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    Yes it is.. under certain circumstances. It can be considered income and be taxed:

    http://madanca.com/articles/entry/hobby-or-business/
     
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  7. Borg20

    Borg20 Member

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    Only if one makes a profit on the sales, meaning the sale generated. profit over the cost of the goods sold. But really CRA do not normally go after people with hobbies...they simply don't have the resources to do so. They prefer the big fish.
     
  8. Ron

    Ron Supporting Member

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    Please remove your aluminum-foil hat indoors. :p
     
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  9. dachshund

    dachshund Member

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    You should get at least a consultation appointment with a tax lawyer or an accountant. The issue seems to be that you used a business paypal, but if the payments are linked to your personal bank and credit accounts you might have a case in showing that the actual cash flow was not related to your now defunct business..or at least that business transactions made on that account ceased on whatever date and such.

    Seriously though, don't panic and just get a true professional's opinion. You didn't act with bad intentions. Youre going to need to know not only whether or not youre responsible but also what the cost could realistically be. That will bring the matter into focus for you to find out your best course of action. I don't think it will turn out as bad as you may think.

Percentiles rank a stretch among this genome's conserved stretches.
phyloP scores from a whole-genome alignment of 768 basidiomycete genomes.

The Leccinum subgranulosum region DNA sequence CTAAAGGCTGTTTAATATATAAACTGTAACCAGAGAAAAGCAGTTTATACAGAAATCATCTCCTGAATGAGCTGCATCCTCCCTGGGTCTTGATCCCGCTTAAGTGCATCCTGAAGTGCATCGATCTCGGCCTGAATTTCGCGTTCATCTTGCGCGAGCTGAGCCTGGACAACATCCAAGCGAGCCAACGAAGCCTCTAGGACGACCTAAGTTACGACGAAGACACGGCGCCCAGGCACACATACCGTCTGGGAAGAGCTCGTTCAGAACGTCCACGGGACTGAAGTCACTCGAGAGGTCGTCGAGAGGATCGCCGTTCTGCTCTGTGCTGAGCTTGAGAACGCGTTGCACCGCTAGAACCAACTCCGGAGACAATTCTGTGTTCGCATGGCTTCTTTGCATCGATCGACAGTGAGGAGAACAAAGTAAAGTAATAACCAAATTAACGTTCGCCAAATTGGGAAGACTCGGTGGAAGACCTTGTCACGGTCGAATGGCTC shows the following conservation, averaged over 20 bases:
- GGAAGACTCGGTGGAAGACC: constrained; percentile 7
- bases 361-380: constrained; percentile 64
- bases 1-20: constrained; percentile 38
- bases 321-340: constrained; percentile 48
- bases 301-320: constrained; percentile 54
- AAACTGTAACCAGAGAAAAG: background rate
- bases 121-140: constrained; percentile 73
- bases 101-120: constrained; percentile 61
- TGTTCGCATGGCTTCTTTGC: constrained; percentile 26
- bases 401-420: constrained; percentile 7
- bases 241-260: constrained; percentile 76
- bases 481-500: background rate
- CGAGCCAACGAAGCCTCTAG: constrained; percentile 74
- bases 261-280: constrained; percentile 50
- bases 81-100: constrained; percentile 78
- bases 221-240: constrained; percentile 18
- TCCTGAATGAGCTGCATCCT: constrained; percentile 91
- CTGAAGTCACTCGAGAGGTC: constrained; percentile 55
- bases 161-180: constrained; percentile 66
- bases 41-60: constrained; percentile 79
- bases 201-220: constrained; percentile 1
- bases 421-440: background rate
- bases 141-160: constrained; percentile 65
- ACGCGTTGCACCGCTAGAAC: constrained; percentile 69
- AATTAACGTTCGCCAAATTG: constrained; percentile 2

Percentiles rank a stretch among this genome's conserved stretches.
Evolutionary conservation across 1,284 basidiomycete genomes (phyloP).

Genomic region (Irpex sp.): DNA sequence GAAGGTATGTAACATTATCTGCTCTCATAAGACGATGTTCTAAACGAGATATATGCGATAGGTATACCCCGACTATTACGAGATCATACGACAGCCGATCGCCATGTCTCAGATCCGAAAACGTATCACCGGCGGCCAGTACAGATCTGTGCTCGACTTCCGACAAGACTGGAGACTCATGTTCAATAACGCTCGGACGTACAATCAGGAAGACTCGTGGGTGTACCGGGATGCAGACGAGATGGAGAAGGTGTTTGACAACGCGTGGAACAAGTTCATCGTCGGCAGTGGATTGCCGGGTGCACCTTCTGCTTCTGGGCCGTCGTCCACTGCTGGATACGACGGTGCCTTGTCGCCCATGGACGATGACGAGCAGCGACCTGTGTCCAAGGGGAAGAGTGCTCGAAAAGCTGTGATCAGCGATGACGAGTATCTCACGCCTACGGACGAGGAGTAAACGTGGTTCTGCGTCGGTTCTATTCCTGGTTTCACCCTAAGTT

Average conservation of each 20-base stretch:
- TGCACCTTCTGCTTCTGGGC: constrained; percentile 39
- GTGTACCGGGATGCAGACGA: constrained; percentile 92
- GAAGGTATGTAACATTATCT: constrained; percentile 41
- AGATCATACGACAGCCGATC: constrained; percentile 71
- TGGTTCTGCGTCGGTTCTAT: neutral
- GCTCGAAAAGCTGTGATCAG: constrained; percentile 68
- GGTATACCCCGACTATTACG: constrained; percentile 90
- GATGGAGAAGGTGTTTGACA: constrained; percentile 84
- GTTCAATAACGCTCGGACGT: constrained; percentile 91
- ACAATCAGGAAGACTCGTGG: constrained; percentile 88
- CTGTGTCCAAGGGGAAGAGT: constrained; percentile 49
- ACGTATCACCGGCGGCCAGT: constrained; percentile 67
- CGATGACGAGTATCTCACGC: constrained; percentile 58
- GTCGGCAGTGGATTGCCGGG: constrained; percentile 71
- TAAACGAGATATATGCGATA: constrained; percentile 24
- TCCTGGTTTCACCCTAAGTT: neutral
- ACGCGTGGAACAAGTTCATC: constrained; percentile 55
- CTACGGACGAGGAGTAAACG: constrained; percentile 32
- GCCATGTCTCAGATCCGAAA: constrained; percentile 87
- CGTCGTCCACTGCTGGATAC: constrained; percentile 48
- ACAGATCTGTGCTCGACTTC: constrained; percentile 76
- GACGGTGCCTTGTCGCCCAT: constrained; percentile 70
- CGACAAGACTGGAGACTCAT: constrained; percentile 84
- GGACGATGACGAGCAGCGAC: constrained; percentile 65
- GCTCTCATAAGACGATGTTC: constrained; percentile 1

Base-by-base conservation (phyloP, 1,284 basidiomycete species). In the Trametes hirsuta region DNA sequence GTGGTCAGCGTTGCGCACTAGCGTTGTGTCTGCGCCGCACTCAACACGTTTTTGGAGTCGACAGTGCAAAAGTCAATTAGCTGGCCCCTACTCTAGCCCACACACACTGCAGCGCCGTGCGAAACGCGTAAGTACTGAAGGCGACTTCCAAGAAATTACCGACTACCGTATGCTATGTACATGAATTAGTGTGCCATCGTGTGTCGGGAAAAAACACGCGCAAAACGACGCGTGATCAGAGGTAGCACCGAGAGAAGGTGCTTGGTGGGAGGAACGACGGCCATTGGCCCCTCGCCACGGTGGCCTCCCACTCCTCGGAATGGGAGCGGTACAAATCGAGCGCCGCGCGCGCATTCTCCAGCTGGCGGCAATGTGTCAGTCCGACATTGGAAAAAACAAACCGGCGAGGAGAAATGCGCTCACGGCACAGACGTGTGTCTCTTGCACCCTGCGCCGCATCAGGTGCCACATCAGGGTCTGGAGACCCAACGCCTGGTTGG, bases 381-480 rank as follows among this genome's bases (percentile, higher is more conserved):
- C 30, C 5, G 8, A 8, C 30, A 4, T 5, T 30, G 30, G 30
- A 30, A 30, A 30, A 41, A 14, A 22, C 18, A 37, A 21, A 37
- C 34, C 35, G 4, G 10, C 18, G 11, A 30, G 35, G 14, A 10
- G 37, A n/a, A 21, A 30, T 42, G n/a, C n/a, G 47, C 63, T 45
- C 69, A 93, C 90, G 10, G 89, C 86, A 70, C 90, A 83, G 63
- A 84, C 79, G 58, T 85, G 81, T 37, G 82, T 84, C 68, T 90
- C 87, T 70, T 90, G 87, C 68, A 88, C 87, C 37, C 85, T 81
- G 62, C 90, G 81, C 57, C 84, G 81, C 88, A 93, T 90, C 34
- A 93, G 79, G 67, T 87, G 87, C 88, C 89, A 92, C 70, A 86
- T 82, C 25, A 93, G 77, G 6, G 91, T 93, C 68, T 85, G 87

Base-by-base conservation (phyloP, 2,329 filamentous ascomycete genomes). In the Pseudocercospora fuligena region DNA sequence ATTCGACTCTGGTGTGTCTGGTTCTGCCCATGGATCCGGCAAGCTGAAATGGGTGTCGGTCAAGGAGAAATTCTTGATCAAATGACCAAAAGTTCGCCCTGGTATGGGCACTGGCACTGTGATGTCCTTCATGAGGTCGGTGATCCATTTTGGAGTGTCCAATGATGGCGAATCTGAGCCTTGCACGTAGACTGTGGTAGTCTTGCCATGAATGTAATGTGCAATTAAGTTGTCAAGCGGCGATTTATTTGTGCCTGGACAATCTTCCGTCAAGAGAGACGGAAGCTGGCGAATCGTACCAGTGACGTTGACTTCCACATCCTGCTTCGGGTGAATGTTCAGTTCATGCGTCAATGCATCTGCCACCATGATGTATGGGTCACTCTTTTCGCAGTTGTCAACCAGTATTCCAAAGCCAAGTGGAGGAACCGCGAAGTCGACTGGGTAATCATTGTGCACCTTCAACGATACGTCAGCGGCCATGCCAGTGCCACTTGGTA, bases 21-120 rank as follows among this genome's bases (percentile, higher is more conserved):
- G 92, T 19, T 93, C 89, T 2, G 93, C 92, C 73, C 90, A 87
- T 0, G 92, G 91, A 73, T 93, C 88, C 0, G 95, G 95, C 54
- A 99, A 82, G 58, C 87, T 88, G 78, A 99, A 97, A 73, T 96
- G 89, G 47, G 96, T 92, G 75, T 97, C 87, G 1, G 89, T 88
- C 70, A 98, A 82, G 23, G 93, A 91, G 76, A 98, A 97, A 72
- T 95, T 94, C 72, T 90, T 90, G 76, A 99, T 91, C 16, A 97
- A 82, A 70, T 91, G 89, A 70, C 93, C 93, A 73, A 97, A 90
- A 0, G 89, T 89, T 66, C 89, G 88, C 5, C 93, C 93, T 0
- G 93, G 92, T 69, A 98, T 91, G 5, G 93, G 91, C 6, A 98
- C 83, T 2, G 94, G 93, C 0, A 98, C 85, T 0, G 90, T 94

10. Jabby92

    Jabby92 Member

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    Sure, but in this case they're going after someone more 'regular'. I wouldn't rule anything out, small or big fish these days.
     
  11. JWhite

    JWhite Member

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    Who buys items and then sells them for a loss unless they are to create a loss for something else.
     
  12. HERSCHEL

    HERSCHEL Member

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    I sat on a jury for a guy who tried this.

    It did not end how he would have hoped.
     
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  13. Drew66

    Drew66 Member

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    I think you mean like it doesn’t down here. If you try to use this in court in the U.S. it will get you exactly nowhere.
     
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  14. Atmospheric

    Atmospheric Supporting Member